Note: Make sure that as less stuff as possible is running on your Raspberry Pi when running npm install, or the process might get killed due to an out of memory error. In case you have a problem with a given module and npm install does not want to reinstall it, just delete the associated folder under kresus/node_modules and rerun npm install.

Finally, build the Kresus production files:

kresus@raspberry ~/kresus $ NODE_ENV=production make build

Check that Kresus is working

kresus@raspberry /home/kresus/kresus $ NODE_ENV=production KRESUS_PYTHON_EXEC=python3 KRESUS_WEBOOB_DIR=/home/pi/weboob node bin/kresus.js

It should be starting and giving you access to the web interface on port 9876, giving Kresus server is listening on port 9876... and info - init | Server is ready, let's start the show! in the logs. Attention, by default Kresus will not listen on anything else than localhost so you will have to proxy (typically with ssh SOCKS) on your Raspberry Pi to try it in your browser.

Launch on start

Let us use Systemd to start automatically Kresus on boot

$ cat /etc/systemd/system/kresus.service
Description=Personal finance manager

ExecStart=/usr/bin/node bin/kresus.js




$ sudo systemctl daemon-reload
$ sudo systemctl start kresus.service

And if everything works fine,

sudo systemctl enable kresus.service

to automatically start your Kresus at every boot.


Now, we would like our Kresus to be accessible from the rest of our local network, with an authentication layer on top. We will use Nginx for this, here is a sample configuration file:

server {
        listen 80 default_server;
        listen [::]:80 default_server;

        root /home/kresus/kresus/build/client;

        # Add index.php to the list if you are using PHP
        index index.html index.htm index.nginx-debian.html;

        server_name _;

        location / {
            # Only proxy the API calls
            location /api {
                    proxy_pass   ;
                    proxy_set_header       Host $host;
                    proxy_set_header Proxy "";

                    # Longer timeouts on my (slow) Raspberry Pi
                    proxy_connect_timeout       300;
                    proxy_send_timeout          300;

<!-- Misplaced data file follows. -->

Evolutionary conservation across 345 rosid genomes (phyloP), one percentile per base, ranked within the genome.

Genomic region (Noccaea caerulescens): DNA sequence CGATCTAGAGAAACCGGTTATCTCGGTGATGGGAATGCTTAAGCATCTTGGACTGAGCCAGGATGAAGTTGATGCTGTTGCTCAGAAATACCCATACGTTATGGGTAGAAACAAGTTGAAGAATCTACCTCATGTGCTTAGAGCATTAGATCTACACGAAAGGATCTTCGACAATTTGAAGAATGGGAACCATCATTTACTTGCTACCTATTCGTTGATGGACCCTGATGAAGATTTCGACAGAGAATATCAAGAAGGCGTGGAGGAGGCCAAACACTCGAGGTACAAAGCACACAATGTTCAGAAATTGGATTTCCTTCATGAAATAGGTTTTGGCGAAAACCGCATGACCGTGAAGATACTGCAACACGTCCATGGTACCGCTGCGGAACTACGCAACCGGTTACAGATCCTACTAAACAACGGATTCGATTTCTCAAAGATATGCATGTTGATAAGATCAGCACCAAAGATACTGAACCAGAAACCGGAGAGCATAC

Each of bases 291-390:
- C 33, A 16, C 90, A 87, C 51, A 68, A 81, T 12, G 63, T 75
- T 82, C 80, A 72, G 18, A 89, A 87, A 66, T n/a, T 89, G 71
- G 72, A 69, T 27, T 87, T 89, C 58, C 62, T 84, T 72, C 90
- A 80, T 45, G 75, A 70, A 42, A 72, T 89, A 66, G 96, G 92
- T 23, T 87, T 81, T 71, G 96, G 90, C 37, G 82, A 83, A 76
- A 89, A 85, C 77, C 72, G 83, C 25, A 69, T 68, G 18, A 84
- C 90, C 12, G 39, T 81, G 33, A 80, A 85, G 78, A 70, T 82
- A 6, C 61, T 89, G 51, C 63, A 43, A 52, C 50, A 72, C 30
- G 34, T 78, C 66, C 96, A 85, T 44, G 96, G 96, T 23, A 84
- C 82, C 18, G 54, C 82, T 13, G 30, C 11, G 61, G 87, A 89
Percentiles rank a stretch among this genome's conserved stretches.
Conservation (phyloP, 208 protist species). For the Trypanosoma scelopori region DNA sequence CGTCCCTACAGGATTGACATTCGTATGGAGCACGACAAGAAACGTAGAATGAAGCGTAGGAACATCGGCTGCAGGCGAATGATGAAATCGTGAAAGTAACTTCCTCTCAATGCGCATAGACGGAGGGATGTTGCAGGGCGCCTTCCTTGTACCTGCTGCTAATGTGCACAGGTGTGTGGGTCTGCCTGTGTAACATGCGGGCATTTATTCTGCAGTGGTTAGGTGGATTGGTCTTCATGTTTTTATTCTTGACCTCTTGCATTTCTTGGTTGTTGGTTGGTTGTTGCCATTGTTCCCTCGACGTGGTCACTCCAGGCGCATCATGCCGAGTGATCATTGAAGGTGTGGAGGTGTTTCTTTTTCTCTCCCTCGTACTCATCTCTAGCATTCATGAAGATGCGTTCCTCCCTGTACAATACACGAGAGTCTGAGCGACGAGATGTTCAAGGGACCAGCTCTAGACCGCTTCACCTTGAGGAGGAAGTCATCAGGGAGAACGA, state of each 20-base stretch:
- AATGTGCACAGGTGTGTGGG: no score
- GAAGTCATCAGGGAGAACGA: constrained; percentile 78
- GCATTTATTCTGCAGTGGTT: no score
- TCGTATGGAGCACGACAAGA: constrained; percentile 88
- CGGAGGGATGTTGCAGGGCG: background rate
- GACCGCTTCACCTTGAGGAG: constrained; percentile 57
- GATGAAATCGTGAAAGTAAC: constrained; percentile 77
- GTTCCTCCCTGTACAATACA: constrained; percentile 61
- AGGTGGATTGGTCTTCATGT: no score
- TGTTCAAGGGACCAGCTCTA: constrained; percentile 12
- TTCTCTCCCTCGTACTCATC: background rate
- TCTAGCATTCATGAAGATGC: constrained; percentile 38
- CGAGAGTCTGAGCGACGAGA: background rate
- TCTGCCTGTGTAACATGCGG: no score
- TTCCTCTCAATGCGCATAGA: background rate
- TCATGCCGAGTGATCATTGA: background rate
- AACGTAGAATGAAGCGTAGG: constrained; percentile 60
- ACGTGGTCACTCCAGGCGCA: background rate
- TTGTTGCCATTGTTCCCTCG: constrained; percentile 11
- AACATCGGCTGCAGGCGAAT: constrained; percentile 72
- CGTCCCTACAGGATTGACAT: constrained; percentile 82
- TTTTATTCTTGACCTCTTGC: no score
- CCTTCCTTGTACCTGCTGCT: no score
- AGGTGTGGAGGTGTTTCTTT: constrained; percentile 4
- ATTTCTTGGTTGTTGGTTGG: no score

proxy_read_timeout          300;
                    send_timeout                300;

            deny all;

        # HTTP Authentication
        auth_basic "Restricted";
        auth_basic_user_file /home/kresus/kresus/.htpasswd;

        # Security headers
        add_header x-xss-protection "1; mode=block";
        add_header x-frame-options "DENY";
        add_header X-Content-Type-Options "nosniff";
        add_header Content-Security-Policy "default-src 'self'; child-src 'none'; object-src 'none'; img-src 'self' data:;";
        add_header Referrer-Policy "no-referrer";
        # If using HTTPS, enable the following line
        # add_header Strict-Transport-Security "max-age=63072000; includeSubdomains; preload";

It is really important you add HTTP Authentication on top of it and configure your firewall to limit access to certain IPs (mine is only accessible from local network). Indeed, out of the box, Kresus does not provide any form of authentication (to avoid risking to make it wrong). Then, the HTTP Authentication layer from your webserver is the only authentication layer across your install.

As my Raspberry Pi is not web-accessible this alternative DNS method for Let’s Encrypt was useful to get a certificate anyways.

Hope this helps tracking your expenses ! :)

Bonus part: putting Kresus’ db in RAM

Kresus is quite slow on a Raspberry Pi v1, even using a good class 10 SD card and a bit of overclocking. An easy trick to improve this is to put the database in RAM, mounted through tmpfs.

$ # First, create a mount point
$ mkdir /home/kresus/kresus_vram && chown kresus:kresus /home/kresus/kresus_vram
$ # Then, mount the tmpfs endpoint
$ cat /etc/fstab
tmpfs /home/kresus/kresus_vram tmpfs defaults,size=32M,uid=kresus,gid=kresus 0 0
$ # Set up a crontask to backup to the SD card often (tmpfs is erased after a reboot)
$ sudo crontab -u kresus -l
*/5 * * * *     /usr/bin/rsync -ar /home/kresus/kresus_vram/ /home/kresus/.kresus/

Then, just edit the systemd unit to sync in the other way at startup:

ExecStartPre=/usr/bin/rsync -ar /home/kresus/.kresus/ /home/kresus/kresus_vram/

And you are all set :)